Cation sensitivity and kinetics of guard-cell potassium channels differ among species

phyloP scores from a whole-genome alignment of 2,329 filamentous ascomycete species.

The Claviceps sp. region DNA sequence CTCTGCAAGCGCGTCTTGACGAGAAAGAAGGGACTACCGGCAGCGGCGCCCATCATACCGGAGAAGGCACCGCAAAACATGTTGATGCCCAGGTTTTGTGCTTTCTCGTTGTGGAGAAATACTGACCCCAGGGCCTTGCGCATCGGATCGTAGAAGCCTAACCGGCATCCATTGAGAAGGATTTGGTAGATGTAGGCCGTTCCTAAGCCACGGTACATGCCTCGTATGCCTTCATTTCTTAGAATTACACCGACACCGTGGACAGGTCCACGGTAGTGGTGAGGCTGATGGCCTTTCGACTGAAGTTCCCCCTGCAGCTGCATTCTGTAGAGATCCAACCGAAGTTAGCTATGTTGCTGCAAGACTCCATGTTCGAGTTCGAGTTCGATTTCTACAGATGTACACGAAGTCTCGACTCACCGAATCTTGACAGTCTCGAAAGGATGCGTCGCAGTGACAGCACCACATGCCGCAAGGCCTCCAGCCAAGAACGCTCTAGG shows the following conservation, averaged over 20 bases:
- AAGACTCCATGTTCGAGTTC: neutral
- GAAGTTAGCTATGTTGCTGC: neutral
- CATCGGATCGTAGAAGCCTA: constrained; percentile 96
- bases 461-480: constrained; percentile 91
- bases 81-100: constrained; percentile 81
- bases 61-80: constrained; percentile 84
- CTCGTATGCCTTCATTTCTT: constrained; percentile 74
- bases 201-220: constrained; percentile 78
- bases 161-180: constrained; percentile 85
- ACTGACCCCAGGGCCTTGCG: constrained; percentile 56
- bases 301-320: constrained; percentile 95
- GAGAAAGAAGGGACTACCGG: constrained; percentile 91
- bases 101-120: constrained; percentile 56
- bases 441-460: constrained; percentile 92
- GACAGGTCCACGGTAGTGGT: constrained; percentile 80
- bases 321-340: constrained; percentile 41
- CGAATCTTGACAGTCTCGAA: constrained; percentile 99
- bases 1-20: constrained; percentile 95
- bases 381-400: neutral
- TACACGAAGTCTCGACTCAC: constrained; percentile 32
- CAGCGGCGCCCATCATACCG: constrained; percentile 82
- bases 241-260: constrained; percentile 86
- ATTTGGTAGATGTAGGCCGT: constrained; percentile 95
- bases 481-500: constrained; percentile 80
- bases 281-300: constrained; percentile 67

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hannel, GCKC1in, from three major crop plants Solanum tuberosum L., Nicotiana tabacum L., and Vicia faba L. Selecting guard cells for our analyses we aimed to test whether K+ channels of the same cell type differ among species. The channels shared basic features including voltage-dependence, selectivity and single-channel conductance. They activated at hyperpolarization (V1/2 ≈ −164 mV) with single channels of 7 pS underlying the whole-cell current. The channel density in S. tuberosum was higher than in V. faba and N. tabacum while the activation and deactivation kinetics were faster in the latter two species. Among different monovalent cations the K+ channels discriminated strongly against Na+, Li+, and Cs+. The sensitivity to Cs+ was similar for the three species. Extracellular Ca2+ blocked the V.␣faba K+ channel at concentrations ≥1 mM but only affected its functional homologs in S. tuberosum and N.␣tabacum at higher concentrations and more-negative membrane potentials. Like the differences in Ca2+-sensitivity, protoplasts from the three species differed remarkably in their response towards extracellular pH changes. Whereas protons neither altered the open probability nor the kinetic parameters of the V. faba GCKC1in, in S. tuberosum and N. tabacum this cation affected the voltage-dependent properties strongly. An increase in proton concentration from pH 8.5 to 4.5 shifted the potential of half-maximal open probability to less-negative values with a maximum effect around pH 6.2. The pH modulation of the K+ channels could be described assuming a two-state model where the open and closed channel can be protonated. The observed differences in cation-sensitivity and voltage-dependent kinetics between K+ channels reflect the diversification of guard-cell channels that may contribute to species-specific variations in the control of stomatal aperture.
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